From the opening paragraph, Peter Stamm’s To the Back of Beyond is mysterious and mesmerizing … The book moves smoothly between [Thomas’s] point of view and Astrid’s, so skillfully that this inexplicable adventure seems completely plausible. Thomas hikes through forests and up mountains, sleeping rough, foraging for food, occasionally finding shelter. He knows where he is headed, although we do not … Stamm’s pivot halfway through the book is masterful: The story opens up, moving forward and backward in time almost simultaneously. The outcome becomes murky, but Stamm’s control never wavers.
As always, Stamm sets up the psychological territory with such quiet precision that the reader succumbs at once: it must be true … Not to spoil it, let’s simply say that, between mountain misadventures, police investigations and strange scramblings of chronology, Stamm finds a way to draw his characters’ sense of being divided between different lives into the very structure of the book, creating two quite separate dimensions for husband and wife, to the point that it is sometimes difficult to understand whether the woman we are reading about, waiting years and years like some latter-day Penelope for her husband’s return, is no more than Thomas’s fantasy … Whatever the case, it’s clear that only Stamm could have dreamed up such a plot, and only he could have pulled it off. It is his genius and his burden.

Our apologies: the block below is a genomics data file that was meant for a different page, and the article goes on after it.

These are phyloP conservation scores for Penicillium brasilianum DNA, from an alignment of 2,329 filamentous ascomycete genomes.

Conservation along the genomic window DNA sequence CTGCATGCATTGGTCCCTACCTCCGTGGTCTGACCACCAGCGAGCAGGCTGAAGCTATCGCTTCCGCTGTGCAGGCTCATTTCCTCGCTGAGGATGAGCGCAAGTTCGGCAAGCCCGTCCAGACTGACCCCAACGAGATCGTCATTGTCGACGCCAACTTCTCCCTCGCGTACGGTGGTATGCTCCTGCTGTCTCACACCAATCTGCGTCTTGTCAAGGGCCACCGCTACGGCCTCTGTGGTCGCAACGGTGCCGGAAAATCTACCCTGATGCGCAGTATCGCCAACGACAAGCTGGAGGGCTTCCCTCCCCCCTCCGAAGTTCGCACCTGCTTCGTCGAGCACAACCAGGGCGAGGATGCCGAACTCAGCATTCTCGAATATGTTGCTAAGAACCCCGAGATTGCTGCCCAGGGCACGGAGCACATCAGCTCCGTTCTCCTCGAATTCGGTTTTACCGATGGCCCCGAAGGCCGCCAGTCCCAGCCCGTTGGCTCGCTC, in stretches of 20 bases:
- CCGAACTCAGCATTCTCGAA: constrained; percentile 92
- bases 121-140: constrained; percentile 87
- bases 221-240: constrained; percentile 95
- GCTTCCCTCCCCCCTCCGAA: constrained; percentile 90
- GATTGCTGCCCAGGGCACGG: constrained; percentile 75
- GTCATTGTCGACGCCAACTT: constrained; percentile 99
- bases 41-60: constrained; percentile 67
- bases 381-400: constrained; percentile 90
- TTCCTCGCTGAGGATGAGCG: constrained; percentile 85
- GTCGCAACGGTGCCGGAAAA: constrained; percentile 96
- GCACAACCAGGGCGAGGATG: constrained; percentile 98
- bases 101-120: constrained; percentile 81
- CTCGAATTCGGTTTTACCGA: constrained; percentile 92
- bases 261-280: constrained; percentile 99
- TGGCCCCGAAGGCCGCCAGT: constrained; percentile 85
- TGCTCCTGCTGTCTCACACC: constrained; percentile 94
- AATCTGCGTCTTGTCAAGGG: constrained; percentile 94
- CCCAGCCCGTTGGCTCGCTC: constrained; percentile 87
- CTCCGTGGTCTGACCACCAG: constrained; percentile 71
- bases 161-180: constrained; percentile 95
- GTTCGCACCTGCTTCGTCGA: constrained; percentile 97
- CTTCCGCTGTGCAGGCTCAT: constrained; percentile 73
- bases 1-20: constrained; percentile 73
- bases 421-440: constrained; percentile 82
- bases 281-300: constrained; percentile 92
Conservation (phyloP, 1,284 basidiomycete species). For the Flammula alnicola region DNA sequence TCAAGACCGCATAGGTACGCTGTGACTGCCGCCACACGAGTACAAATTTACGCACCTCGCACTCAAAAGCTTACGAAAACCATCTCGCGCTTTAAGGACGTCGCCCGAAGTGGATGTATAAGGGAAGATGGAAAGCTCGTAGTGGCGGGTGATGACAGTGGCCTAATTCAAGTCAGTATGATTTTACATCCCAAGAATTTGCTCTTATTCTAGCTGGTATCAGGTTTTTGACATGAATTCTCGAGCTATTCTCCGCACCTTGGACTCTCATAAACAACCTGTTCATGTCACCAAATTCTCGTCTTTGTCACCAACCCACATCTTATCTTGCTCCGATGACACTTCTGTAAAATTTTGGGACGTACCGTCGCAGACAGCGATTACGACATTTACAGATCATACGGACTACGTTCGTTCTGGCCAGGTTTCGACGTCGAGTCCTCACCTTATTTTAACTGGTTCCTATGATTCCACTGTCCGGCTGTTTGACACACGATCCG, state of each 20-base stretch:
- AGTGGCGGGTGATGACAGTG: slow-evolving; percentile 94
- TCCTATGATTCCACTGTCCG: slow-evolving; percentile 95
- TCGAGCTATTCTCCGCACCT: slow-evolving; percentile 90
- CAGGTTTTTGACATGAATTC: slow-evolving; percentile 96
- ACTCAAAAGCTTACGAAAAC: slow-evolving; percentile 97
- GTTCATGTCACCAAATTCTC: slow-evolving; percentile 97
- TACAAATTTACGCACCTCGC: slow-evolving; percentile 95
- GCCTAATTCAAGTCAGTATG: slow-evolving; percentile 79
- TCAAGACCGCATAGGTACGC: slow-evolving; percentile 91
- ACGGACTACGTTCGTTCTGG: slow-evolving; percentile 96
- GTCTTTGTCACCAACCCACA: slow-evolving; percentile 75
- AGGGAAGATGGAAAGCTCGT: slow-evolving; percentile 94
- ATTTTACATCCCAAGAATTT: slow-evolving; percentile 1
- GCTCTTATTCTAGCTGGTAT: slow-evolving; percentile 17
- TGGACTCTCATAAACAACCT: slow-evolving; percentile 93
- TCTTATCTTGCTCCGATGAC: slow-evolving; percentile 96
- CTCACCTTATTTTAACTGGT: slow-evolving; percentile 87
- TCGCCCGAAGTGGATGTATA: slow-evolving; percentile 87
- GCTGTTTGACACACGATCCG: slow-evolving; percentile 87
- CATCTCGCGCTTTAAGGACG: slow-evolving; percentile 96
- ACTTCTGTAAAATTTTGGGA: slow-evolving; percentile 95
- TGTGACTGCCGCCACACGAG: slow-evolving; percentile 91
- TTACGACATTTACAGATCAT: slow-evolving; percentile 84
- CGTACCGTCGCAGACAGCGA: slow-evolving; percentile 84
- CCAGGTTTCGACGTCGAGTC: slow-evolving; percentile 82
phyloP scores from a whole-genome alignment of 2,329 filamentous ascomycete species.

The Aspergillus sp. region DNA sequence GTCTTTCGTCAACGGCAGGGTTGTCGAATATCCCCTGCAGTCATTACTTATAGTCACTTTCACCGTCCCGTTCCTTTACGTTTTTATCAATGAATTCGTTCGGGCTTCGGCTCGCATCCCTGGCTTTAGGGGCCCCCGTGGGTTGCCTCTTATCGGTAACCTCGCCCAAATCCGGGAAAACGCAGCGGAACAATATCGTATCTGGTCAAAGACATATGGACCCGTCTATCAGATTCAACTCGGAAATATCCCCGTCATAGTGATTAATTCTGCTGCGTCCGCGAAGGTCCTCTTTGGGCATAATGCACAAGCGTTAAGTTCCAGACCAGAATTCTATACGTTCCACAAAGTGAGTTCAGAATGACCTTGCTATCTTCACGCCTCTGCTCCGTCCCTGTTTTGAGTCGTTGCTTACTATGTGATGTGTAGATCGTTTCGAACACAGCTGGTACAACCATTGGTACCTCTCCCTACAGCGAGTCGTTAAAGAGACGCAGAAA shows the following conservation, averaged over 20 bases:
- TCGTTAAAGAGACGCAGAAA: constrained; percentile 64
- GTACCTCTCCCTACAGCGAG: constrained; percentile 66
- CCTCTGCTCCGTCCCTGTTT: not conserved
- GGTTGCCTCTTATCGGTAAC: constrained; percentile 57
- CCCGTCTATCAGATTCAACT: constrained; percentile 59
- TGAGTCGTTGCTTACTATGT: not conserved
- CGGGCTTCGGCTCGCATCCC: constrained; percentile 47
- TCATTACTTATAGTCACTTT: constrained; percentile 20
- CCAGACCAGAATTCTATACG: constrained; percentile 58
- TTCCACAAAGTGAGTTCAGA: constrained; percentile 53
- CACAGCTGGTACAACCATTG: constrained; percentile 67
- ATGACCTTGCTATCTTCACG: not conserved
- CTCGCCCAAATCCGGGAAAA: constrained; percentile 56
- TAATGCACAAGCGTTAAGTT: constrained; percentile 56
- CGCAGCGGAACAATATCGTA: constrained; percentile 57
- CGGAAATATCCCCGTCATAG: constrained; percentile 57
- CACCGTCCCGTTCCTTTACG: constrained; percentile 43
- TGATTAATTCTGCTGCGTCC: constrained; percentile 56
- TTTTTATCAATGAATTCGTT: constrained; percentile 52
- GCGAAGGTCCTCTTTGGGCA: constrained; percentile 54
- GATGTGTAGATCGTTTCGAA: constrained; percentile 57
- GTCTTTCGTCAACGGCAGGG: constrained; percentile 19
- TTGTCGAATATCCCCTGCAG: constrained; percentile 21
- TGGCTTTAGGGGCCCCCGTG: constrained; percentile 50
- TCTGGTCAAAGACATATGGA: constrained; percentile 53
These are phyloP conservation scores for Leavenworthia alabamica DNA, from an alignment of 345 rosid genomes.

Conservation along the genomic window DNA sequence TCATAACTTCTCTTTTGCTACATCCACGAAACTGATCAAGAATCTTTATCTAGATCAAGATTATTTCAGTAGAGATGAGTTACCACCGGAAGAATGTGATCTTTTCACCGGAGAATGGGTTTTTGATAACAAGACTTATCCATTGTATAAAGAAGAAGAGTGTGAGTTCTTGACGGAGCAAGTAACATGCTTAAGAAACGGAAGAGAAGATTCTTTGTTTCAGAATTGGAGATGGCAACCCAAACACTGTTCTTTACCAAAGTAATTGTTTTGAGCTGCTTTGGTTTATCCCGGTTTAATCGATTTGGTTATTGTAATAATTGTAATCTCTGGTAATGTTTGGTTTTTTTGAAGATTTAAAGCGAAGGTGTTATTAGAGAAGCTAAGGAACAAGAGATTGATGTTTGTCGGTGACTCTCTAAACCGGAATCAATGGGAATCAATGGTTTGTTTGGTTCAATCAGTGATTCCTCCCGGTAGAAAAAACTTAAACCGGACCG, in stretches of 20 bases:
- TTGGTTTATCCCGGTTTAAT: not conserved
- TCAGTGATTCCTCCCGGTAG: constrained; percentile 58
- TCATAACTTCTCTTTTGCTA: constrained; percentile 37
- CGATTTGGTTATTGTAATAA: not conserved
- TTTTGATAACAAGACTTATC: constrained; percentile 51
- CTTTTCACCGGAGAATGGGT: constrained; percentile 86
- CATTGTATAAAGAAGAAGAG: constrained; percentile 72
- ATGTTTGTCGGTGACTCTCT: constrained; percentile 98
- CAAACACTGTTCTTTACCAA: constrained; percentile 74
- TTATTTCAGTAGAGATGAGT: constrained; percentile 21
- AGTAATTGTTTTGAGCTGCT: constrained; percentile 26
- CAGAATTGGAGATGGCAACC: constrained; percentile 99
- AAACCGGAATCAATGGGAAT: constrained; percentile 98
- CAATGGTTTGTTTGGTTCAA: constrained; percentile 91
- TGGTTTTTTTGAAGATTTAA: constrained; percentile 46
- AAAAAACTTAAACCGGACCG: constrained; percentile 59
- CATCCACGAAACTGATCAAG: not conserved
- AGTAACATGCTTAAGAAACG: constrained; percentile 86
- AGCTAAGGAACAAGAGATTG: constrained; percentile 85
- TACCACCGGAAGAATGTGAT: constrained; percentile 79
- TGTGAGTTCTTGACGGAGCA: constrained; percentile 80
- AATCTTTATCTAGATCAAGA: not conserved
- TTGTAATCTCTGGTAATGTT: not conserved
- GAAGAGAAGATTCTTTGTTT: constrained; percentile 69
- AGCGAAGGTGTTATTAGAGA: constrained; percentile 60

Stamm isn’t interested in the why of Thomas’s walkabout, which he takes for granted as being, if not inevitable, then at least as possible as the alternative. Thomas opens the gate; he walks down the road; he keeps going … One month after Thomas disappears, there is a twist in the plot. It is masterfully timed, arriving exactly when the narrative has become arid. It didn’t make me care about Thomas — nothing could — but it complicates matters, and makes us see Astrid differently. Both of them, it is clear, are in thrall to fantasies — one dreams about slipping the ties of responsibility, the other about seamlessly restoring what has been broken. That Stamm treats these as distinctly male and female is predictable, and, frankly, annoying.